On "Watch for the Hook" (really too seminal to make an obscurant list like this), Cool Breeze was allowed to bat cleanup for what might be the greatest Dixie posse cut ever made and for "Cre-A-Tine," he got Organized Noise's most bizarre, zooted beat which sounds like little else to this day. East Point's Greatest Hit was never considered a classic, but as long as it sports those tracks, it's worth revisiting just to determine it for yourself.
08. Nicole - “Make It Hot"
Timbaland absolutely owned this era; I often found myself trolling in the darkest regions of the internet for even that bullshit stuff he did with Playa and Memphis Bleek. But perhaps the best R&B creation he's ever been a part of was his least busy, an absolutely sweltering ode to being wronged by your no-good man. I'm to understand there's Nicole Wray and Nicole Ray; one of them ended up doing hooks on DipSet albums and the other got the far better end of the deal despite disappearing almost immediately.
09. Three 6 Mafia - “Tear Da Club Up"
Three 6 Mafia's Academy Award sends the wrong message: that the thoroughly mediocre "It's Hard Out There for a Pimp" was superior to anything that made the soundtrack to Choices: The Movie. As a response, I viewed it as a lifetime achievement award, since these guys have been around forever.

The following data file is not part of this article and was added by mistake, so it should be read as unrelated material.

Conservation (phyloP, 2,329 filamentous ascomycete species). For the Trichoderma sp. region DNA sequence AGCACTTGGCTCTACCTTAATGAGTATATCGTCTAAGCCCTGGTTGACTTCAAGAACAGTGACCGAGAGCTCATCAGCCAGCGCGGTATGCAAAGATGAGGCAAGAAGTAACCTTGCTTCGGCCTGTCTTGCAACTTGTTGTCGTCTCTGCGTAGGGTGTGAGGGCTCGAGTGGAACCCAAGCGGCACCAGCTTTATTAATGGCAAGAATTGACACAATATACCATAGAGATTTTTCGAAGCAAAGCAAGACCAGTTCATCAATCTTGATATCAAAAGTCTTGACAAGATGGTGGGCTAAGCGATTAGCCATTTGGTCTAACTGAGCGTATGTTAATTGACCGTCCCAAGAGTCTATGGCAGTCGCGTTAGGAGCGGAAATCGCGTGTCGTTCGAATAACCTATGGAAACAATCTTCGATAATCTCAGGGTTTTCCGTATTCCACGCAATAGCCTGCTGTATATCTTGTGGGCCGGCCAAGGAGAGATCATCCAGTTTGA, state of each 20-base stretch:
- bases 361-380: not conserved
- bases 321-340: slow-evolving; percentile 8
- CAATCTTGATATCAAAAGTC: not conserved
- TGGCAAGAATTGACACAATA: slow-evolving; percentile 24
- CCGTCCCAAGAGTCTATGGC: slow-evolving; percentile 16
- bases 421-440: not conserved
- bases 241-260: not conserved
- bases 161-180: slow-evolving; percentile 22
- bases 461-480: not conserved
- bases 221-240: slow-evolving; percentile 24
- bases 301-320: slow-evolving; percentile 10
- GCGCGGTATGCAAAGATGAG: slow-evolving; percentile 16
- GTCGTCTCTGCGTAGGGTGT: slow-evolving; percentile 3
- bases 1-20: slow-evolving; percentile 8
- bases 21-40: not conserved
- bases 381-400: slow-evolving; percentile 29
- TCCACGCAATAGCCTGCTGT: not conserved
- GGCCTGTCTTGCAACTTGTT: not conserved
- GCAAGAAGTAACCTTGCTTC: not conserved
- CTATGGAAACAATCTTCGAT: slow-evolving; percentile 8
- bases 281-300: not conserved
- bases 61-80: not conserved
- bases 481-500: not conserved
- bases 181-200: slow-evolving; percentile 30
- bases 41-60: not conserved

Although When the Smoke Clears will always be their one album that's solid from beginning to end (Gangsta Boo was their best asset as an MC and everyone knew it), it will always suffer from not having their most essential track. You have to understand club owners banning this; combined with its grainy and very weird video, few tracks do a better job of presenting imminent and catastrophic violence.
10. The Flys - “Got You Where I Want You"
It's always great when a one-hit wonder comes along and seems like a self-contained trend. This bewilderingly named foursome certainly had an image, but it's difficult to think of anyone being able to imitate it. They were led by a couple of California steakheads born to an atomic scientist—one of them sang through a self-invented microphone contraption that mostly made him sound like Ozzy, while the other did this quasi-toasting rap thing.
Here we have the highlight of the surprisingly not-bad Holiday Man and the likely highlight of the Holmes/Marsden teen angst-er "Disturbing Behavior." As a fellow Stylus writer put it: "truly epic stuff" and quite possibly the most cuddly freshman heart-melter ever written by extreme sports enthusiasts.